Harnessing underwater tidal currents has been embraced as a brilliant way to generate green energy, and as a result numerous underwater turbines are being installed around the world to extract power from underwater flows. However, there are a number of issues that arise when trying to effectively gather this energy – namely harnessing low speed currents. In an attempt to generate feasible solutions to this issue, an engineering team from the Naval Academy believe they have found a solution: whales.

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Mark Murray, a Naval Academy engineering professor, said they have closely studied whales and copied the “design” that gives it the ability to adapt itself to various mediums.“We designed a novel blade modification for potential turbine performance improvement, which was inspired by humpback whale flippers, with the addition of tubercles, or bumps, to the leading edge of each blade.”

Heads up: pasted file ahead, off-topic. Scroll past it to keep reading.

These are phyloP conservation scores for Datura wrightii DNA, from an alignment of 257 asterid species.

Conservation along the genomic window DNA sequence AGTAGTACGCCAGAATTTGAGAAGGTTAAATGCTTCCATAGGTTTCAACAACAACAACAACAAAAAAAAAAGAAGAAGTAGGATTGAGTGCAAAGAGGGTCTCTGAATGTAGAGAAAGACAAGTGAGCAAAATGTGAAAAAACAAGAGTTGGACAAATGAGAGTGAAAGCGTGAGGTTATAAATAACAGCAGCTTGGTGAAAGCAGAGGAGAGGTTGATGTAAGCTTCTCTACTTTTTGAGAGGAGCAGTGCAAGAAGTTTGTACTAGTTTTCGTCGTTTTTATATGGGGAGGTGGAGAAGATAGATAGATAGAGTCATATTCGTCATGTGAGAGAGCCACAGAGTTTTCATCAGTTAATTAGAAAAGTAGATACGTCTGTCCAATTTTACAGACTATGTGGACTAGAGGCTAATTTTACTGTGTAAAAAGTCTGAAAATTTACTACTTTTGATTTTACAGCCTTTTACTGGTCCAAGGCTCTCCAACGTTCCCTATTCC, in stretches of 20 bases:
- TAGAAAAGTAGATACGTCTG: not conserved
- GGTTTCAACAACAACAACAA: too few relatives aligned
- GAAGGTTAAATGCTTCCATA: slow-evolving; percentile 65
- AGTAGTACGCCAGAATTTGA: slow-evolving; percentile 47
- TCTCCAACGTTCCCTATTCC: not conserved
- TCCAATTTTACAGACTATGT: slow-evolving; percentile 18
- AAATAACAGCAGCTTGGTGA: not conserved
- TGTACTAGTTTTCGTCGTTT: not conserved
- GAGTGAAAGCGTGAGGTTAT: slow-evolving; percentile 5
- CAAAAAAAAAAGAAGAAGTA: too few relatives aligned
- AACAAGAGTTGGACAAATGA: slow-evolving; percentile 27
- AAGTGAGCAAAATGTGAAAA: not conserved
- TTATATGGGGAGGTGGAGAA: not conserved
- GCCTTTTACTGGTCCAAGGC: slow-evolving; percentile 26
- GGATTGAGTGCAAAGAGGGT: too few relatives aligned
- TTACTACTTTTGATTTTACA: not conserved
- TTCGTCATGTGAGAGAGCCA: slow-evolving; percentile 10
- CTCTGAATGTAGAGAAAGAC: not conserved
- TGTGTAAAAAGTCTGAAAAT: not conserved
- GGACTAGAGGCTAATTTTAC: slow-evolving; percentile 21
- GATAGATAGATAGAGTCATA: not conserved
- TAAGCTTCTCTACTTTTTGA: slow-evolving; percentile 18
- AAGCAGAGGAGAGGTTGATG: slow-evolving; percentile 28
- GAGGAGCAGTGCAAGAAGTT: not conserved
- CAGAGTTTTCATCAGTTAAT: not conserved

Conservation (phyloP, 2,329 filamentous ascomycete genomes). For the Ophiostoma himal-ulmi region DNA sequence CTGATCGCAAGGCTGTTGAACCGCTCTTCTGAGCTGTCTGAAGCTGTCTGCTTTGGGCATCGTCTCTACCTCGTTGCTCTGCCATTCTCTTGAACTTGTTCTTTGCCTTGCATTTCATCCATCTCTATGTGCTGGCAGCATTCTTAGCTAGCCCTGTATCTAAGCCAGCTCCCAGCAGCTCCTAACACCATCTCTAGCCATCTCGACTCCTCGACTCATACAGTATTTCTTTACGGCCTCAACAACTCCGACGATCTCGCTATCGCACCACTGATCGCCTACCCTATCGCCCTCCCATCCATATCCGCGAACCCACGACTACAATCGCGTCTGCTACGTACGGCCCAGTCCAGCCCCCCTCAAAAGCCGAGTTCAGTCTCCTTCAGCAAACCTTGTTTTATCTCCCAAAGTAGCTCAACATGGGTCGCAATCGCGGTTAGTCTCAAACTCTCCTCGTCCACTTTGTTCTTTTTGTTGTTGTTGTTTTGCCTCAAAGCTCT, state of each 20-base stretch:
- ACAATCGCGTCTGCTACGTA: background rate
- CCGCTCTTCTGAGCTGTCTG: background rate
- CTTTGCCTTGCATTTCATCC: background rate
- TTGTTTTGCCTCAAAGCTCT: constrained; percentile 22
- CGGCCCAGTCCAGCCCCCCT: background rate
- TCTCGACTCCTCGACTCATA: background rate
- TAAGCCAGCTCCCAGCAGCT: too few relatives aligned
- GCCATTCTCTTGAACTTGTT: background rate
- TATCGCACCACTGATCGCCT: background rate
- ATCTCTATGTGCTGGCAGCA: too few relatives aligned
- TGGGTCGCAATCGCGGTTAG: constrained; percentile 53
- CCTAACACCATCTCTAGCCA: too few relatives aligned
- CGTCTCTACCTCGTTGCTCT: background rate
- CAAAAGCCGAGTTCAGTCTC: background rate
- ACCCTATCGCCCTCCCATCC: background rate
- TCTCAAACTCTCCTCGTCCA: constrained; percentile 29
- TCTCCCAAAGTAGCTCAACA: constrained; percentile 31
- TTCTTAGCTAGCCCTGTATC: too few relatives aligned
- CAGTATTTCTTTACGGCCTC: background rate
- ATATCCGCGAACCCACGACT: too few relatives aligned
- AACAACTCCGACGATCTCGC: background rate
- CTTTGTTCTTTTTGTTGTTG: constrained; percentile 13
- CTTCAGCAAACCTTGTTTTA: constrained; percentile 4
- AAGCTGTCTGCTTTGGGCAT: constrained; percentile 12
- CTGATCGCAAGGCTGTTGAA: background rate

Murray stated that the modified blades are not only extracting more energy at low speeds, but that the blades’ performance did not decrease at high-flow speeds nor did the mechanical complexity of the turbine increase. It is hoped that the ‘whale design’ will be extended to other turbine designs, giving way to low velocity tidal flow energy around the world. The new design has already made the turbines more economically feasible to install than traditional ones.

This week, the team presented their findings at the American Physical Society’s Division of Fluid Dynamics (DFD) meeting in Long Beach, CA. (ANI). Rumors that they had a whale of a time cannot be confirmed.

+ US Naval Academy

via Fast Company